Sunday 25th of January 2009 at 3 pm
MASSENET: Thaïs, opera in three acts
Thaïs............................. Renée Fleming
Nicias........................... Michael Schade
Athanaël........................ Thomas Hampson
Palémon........................ Alain Vernhes
Metropolitan Opera Chorus & Orch/Jesús López-Cobos
We all know the Meditation from this opera, with its violin solo, but nothing else (and I have played my recording of the whole opera many times, and while I have been putting this posting together). Still, it is not minimalist music of the tuneless glassy kind, and under the analysis heading you will find details of the music, and the Metropera archives are particularly rich and generous for this opera, based on a novel by Anatole France.
The courtesan Thaïs is a vivacious lady of pleasure who lives in luxury in Alexandria; but after meeting the veracious cenobite monk Athanaël, who comes out of the Egyptian desert to convert her, she searches for a deeper meaning to life, and becomes a Christian; the hapless monk falls in love with her, and therein lies the tragedy.
Jules Massenet is best known for composing Manon (set in France) and Werther (Germany), passionate operas about fatal obsessive love. Thaïs continues this theme in Egypt (early in the Christian era), where decadent pagans inhabit the cities and austere monks live in the desert, as hermits or as coenobites (in monastic communities).
The story mingles passionate sensuality with ascetic spirituality, and the tension increases as the two protagonists move from the opposite ends of this spectrum and never find true human love with each other along the way to the other end. The 'religious meditation' (a 'symphonie' or intermezzo in Act 2) is where her conversion begins. Her mansion is destroyed and Athanaël takes her to a convent, but by this time he is hopelessly in love with her. In the end she dies (like Massenet's and Puccini's Manon Lescaut), leaving her would-be lover distraught. She tells him deliriously that she is now in Heaven, knowing true spiritual love and experiencing exquisite bliss, and she can see God. He denies the existence of Heaven and insists that the only real love is between two human beings, and he loves her, and she belongs to him (possessive obsessive love of the worst sort).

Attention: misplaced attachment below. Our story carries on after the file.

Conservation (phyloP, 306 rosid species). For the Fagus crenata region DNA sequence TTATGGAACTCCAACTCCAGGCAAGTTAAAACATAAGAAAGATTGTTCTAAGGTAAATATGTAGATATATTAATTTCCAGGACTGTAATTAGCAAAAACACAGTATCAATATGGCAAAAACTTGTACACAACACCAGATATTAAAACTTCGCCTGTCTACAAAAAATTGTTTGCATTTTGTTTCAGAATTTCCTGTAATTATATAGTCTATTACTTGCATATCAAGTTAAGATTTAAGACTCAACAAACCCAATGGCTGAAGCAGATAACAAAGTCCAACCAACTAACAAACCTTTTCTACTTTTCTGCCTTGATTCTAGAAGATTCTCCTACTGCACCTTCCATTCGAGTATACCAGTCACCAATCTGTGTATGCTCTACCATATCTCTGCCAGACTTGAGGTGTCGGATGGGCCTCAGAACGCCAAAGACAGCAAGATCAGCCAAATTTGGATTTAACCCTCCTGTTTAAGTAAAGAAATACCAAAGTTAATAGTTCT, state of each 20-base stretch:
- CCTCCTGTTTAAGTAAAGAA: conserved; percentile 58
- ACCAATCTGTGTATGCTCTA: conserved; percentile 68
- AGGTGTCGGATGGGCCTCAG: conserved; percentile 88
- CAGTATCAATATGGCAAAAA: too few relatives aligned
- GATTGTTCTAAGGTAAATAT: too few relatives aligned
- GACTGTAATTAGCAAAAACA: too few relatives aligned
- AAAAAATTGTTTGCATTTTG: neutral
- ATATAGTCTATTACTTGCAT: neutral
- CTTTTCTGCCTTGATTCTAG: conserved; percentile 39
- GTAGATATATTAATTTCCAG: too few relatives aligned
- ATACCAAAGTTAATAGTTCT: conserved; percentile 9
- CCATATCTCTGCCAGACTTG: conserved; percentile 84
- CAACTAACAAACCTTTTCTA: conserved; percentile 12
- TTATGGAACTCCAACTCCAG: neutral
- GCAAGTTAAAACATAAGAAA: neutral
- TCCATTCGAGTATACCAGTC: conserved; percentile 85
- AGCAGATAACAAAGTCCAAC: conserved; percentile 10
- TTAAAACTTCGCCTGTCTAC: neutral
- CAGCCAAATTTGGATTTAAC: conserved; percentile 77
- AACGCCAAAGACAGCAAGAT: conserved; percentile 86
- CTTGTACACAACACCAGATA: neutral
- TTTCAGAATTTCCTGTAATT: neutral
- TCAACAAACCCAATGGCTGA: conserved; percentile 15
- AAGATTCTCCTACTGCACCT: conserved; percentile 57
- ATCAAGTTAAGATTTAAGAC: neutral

I have the Decca recording (1973) on three black discs. A remarkable coincidence has struck me: in the two versions Renée is the obligatory name for Thaïs (Doria, Fleming), Michael for Nicias (Michel Sénéchal, Michael Schade), and the conductor has to be Jesus (Etcheverry, Lopez-Cobos).
Massenet composed many other operas, and the ones I have on microgroove discs are: Le Cid (Placido!), Esclarmonde (with Joan, and I saw her in this in London, the only time I was in the same theatre as her in my whole life), Werther (Gedda and Victoria the angel), Manon (sweet Victoria again, but I have saucy Anna Netrebko, in short pyjamas, frolicing with Rolando, on video!), La Navarraise (Marilyn and Placido), Cendrillon (Frederica as Cinderella), Le Jongleur de Notre-Dame (a juggler, not the hunchback), Don Quichotte (Régine Crespin, Giaurov, Bacquier); and I have heard Chérubin (Cherubino, the sequel to The Marriage of Figaro).
My personal interest in this subject is that I have spent my life studying these eastern monks, and I have just taken time off from translating one of them. I have also visited two Coptic monasteries in the Egyptian desert. If you are interested, see Syriac Mysticism at: